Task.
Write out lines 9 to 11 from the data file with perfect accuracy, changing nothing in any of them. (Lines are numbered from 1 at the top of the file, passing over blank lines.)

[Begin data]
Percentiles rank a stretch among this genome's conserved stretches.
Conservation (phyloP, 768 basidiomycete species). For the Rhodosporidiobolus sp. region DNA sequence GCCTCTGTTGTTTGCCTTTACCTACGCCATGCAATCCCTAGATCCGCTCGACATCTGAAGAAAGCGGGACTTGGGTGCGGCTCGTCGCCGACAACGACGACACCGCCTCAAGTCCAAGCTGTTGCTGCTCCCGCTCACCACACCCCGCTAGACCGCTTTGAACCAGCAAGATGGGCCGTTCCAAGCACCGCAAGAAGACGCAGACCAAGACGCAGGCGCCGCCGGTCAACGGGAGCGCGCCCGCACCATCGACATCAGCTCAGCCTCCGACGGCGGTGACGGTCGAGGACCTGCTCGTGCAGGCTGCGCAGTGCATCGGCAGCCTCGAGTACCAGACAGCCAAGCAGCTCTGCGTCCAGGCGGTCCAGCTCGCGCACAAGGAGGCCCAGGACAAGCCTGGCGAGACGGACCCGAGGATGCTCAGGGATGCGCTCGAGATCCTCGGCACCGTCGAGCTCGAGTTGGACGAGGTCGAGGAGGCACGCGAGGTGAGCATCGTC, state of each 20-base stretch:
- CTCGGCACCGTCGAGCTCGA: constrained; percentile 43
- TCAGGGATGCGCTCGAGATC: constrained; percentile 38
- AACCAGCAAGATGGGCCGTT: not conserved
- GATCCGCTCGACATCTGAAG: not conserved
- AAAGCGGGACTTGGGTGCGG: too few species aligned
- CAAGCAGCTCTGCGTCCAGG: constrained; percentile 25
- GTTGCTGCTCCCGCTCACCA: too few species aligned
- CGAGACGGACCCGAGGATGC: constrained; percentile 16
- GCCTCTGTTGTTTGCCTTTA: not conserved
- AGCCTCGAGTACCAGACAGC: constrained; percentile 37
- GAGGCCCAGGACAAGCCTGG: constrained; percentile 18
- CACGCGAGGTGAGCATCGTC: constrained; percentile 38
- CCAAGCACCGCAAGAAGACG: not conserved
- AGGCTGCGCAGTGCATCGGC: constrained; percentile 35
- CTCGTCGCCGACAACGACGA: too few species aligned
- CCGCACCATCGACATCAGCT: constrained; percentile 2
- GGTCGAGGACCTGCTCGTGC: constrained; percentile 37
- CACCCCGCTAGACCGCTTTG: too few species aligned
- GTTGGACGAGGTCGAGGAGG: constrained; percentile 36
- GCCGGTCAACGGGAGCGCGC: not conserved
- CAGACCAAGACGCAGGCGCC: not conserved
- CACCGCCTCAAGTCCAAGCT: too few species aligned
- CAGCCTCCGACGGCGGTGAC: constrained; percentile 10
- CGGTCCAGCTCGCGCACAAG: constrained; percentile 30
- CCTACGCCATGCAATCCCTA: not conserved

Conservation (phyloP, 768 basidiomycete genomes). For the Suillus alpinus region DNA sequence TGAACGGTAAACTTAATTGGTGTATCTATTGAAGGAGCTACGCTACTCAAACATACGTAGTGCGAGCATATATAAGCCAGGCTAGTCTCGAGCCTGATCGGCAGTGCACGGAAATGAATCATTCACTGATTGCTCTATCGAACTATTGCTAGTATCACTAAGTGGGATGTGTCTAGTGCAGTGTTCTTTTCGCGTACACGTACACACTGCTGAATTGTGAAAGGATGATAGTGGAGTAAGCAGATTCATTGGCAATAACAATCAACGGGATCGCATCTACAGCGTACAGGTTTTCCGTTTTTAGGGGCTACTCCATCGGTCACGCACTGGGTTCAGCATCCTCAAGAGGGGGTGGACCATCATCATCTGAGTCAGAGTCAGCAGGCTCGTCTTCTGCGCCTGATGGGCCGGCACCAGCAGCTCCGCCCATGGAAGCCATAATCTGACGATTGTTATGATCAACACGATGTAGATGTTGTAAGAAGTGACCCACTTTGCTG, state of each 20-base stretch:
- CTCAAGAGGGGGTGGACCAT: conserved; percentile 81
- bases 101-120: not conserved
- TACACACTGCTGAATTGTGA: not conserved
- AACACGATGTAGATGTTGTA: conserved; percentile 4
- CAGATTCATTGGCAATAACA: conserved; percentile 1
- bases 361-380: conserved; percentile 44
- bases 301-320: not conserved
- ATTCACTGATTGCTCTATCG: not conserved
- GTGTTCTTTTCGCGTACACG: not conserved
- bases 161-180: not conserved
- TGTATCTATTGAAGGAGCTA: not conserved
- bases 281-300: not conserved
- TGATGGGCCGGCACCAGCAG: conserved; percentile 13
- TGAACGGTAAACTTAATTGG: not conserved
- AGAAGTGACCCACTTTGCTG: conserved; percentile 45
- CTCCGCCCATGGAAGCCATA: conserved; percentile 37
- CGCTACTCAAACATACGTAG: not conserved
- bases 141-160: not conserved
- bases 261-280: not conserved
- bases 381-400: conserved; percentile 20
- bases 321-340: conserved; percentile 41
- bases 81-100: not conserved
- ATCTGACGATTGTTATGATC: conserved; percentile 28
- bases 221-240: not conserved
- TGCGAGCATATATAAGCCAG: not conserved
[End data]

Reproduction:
- GTTGCTGCTCCCGCTCACCA: too few species aligned
- CGAGACGGACCCGAGGATGC: constrained; percentile 16
- GCCTCTGTTGTTTGCCTTTA: not conserved